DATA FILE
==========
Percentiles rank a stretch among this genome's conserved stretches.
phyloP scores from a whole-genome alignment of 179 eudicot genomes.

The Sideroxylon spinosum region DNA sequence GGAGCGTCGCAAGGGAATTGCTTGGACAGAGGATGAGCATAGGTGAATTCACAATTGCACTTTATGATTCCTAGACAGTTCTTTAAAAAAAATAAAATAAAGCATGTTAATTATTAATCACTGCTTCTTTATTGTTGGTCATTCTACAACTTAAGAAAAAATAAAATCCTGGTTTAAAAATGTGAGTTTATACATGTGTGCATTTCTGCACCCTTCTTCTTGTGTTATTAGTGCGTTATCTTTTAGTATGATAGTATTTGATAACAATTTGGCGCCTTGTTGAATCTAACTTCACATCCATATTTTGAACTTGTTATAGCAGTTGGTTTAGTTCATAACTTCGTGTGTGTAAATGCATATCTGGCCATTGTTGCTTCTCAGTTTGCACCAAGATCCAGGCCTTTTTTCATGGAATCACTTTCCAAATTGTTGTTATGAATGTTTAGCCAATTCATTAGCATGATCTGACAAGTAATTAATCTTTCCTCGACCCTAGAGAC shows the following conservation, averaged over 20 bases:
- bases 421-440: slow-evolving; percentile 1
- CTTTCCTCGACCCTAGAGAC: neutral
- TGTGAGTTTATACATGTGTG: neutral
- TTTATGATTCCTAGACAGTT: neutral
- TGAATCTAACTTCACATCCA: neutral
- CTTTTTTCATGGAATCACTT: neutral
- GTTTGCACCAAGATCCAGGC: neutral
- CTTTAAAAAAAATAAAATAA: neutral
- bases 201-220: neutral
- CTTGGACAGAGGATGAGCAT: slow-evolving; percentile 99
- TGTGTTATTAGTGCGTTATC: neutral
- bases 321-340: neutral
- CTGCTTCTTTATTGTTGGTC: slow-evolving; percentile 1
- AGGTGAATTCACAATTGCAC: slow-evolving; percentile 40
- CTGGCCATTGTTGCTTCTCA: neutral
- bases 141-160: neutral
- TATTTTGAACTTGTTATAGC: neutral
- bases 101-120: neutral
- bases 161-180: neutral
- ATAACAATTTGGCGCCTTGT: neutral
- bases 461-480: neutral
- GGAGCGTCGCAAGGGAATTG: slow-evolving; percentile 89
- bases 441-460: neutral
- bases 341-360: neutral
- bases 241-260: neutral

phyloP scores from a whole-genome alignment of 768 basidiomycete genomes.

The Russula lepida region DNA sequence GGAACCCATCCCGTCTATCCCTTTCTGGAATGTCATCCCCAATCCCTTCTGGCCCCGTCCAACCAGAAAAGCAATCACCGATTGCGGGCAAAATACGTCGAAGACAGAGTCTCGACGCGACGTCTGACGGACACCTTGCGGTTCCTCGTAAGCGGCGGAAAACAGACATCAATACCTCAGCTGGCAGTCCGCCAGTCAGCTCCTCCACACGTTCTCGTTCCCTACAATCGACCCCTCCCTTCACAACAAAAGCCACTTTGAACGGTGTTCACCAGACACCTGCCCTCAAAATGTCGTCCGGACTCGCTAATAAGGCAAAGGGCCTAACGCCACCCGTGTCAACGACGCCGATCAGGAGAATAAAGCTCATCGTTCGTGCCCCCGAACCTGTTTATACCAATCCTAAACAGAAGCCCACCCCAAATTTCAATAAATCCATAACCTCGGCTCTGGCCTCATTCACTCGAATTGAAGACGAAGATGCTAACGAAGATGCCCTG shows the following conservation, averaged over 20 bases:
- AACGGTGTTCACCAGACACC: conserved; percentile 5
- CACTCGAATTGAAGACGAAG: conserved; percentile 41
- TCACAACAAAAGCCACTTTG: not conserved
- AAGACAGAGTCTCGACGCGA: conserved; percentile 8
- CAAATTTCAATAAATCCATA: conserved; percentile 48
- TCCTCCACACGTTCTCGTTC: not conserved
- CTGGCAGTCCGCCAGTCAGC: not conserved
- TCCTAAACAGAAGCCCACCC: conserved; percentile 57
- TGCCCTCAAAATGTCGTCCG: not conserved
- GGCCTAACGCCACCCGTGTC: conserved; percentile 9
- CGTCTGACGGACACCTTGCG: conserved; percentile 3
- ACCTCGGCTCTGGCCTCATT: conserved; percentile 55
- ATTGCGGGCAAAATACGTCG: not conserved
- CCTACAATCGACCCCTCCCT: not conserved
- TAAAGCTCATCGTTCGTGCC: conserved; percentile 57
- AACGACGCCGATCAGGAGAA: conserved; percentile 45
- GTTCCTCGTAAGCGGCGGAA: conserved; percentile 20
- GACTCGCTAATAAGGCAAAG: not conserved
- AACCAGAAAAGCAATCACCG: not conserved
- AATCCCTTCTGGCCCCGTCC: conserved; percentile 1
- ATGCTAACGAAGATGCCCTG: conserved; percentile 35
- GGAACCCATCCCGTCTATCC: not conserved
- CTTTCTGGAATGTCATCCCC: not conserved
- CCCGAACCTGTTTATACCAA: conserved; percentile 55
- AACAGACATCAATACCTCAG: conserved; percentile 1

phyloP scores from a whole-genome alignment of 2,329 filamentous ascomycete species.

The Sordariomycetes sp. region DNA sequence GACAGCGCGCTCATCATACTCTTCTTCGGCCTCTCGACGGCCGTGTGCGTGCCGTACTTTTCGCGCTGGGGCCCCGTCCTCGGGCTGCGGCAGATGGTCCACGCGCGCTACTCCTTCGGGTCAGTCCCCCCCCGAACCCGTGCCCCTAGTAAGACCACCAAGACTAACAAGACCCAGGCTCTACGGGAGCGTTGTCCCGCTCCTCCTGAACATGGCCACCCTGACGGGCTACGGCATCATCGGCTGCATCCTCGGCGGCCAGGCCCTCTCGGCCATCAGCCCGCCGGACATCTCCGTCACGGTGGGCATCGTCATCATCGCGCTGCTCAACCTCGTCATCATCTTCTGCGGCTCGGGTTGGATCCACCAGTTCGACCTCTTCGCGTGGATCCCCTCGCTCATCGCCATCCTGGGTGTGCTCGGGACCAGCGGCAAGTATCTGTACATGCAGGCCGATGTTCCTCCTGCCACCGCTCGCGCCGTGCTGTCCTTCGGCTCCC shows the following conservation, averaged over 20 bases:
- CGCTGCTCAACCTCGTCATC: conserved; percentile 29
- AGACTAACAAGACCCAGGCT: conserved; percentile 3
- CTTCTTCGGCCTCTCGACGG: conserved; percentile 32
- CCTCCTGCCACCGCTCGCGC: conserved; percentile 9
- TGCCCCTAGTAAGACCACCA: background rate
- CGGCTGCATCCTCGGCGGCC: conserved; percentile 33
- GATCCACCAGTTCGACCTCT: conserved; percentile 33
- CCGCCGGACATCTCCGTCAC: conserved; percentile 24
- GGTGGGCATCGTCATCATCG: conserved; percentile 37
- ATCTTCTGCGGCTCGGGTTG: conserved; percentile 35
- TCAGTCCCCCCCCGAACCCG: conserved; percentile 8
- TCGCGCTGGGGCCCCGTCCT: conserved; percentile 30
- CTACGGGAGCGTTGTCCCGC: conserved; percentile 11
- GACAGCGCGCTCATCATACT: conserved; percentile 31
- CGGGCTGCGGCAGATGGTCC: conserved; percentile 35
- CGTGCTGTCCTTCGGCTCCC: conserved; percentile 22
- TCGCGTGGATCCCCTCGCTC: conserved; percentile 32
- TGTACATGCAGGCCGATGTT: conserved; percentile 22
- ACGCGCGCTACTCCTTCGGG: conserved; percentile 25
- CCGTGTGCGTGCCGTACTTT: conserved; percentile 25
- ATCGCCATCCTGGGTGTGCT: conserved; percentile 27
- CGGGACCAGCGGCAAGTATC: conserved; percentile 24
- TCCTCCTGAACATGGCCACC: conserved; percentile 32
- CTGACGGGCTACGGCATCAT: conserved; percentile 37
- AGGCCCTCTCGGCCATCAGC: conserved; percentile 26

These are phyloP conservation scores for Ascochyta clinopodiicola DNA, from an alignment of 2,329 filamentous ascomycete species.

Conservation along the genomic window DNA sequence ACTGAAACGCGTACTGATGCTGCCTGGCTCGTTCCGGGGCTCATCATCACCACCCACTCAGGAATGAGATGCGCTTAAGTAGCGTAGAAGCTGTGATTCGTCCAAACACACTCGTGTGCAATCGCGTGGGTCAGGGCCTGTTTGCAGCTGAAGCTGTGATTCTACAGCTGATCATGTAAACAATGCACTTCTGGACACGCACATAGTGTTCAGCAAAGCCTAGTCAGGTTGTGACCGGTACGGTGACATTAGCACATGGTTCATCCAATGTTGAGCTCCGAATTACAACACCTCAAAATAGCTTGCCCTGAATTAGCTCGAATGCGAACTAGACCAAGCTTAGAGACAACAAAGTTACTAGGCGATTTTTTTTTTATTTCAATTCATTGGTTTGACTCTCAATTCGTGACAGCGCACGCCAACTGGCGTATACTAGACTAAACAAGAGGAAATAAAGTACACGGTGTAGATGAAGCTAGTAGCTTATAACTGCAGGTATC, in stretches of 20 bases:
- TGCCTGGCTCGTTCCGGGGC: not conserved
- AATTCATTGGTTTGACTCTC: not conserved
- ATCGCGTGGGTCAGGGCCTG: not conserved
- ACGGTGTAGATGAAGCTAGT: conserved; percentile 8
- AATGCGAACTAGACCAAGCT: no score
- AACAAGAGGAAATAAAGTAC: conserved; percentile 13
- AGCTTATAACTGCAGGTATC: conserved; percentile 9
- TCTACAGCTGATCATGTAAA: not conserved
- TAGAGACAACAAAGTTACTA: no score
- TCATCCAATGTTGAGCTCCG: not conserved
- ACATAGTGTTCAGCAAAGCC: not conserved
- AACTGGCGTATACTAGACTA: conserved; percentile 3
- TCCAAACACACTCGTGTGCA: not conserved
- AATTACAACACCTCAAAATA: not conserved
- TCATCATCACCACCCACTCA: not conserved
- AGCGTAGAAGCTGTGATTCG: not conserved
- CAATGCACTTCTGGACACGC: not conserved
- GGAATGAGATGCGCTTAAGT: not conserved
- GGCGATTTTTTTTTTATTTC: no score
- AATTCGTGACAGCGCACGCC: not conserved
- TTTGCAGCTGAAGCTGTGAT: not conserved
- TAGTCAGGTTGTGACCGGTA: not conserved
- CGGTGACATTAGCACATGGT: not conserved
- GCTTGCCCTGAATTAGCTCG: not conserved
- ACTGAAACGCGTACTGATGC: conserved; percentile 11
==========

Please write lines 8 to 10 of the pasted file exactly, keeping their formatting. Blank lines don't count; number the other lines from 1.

- TGAATCTAACTTCACATCCA: neutral
- CTTTTTTCATGGAATCACTT: neutral
- GTTTGCACCAAGATCCAGGC: neutral